�27m to ease town congestion
IPSWICH: A furious war of words broke out today over a �27million scheme to ease congestion in the town centre.
Ipswich’s Labour MP hailed the announcement as a major boost – but the county’s Conservative transport chief dismissed it as “pathetic”.
The scheme has crossed its first government hurdle – but there are many more obstacles to overcome before work on transforming the town can start.
Suffolk County Council’s bid for government funding for their scheme, called Ipswich Fit for the 21st Century, has been given provisional approval by the Department for Transport.
The county now has to meet conditions laid down by the department and produce a programme of works.
There is also a warning in the government announcement, which says: “The Department expects to fund the scheme, subject to the future availability of funds.”
That could be worrying given that the Chancellor of the Exchequer warned this week of cuts “harsher than those during the Thatcher era”.
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The scheme includes rebuilding the two bus stations in the town centre, creating new pedestrian/cycle routes across the town and installing a new electronic traffic control scheme which would give priority to buses on key routes into the town centre.
The proposals also include replacing the Civic Drive/Princes Street roundabout with traffic lights – and filling in the underpass.
Ipswich MP Chris Mole welcomed the announcement by the Department, in which he is a junior minister – although he could take no part in the decision because it involves his constituency.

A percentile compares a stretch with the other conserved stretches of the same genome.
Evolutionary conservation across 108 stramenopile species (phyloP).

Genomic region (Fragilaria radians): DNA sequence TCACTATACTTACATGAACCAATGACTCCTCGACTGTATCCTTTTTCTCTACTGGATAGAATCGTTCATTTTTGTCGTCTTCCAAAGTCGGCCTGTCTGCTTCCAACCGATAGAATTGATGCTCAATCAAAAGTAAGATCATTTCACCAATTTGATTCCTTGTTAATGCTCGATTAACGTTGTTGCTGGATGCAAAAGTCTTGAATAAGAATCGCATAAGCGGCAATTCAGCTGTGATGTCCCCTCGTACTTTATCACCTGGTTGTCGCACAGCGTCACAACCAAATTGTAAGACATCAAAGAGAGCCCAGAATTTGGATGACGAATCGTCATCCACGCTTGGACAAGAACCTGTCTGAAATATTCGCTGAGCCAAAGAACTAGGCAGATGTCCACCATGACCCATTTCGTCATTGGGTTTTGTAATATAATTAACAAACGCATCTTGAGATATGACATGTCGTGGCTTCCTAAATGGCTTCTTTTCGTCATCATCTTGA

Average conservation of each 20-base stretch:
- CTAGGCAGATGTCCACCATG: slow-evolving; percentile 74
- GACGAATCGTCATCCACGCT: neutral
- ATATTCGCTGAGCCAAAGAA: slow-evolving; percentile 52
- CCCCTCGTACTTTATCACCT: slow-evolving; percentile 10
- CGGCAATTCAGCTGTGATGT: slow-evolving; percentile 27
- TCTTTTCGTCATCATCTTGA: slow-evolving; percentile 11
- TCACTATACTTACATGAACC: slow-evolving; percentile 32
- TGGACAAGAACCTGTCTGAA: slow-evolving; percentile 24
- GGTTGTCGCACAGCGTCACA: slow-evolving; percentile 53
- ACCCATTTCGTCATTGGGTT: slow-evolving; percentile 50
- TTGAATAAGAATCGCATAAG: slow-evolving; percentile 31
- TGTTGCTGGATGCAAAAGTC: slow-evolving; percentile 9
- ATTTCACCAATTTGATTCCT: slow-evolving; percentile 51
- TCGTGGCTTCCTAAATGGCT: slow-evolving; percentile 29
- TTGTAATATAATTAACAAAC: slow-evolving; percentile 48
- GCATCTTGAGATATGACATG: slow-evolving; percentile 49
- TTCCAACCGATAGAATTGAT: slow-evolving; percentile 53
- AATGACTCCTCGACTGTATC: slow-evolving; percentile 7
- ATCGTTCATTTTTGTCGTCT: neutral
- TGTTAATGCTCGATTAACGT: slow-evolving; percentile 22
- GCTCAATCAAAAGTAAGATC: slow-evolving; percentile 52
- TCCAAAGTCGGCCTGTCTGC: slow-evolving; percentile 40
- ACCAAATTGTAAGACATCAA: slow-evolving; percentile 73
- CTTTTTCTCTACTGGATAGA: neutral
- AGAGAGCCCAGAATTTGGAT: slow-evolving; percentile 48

He said: “This gives a clear indication to the county that they should continue to prepare this scheme and hopefully the money will be available for it next year.”
Suffolk’s cabinet member with responsibility for transport, Guy McGregor, was less happy about the announcement.
He said: “This has got the very lowest level of approval from the government.
“We were expecting to clear many more hurdles than this. It is pathetic.
“It is just the kind of scheme the government says it wants to promote but we are now left in limbo until after the election and possibly beyond.”
Mr Mole said it was never likely that the scheme would have passed more than one hurdle at a time.
He added: “I can well imagine this is the kind of scheme that might fall victim if George Osborne is in a position to look for cuts after the election, but so far as this government is concerned it is a scheme that is well worth bringing forward.”
Conservative candidate Ben Gummer was disappointed that the decision had only come now when the general election campaign is about to start.
“If the decision had been taken a year ago, we could have started work by now and it wouldn’t be threatened by spending cuts. This smacks of a political decision,” he said.
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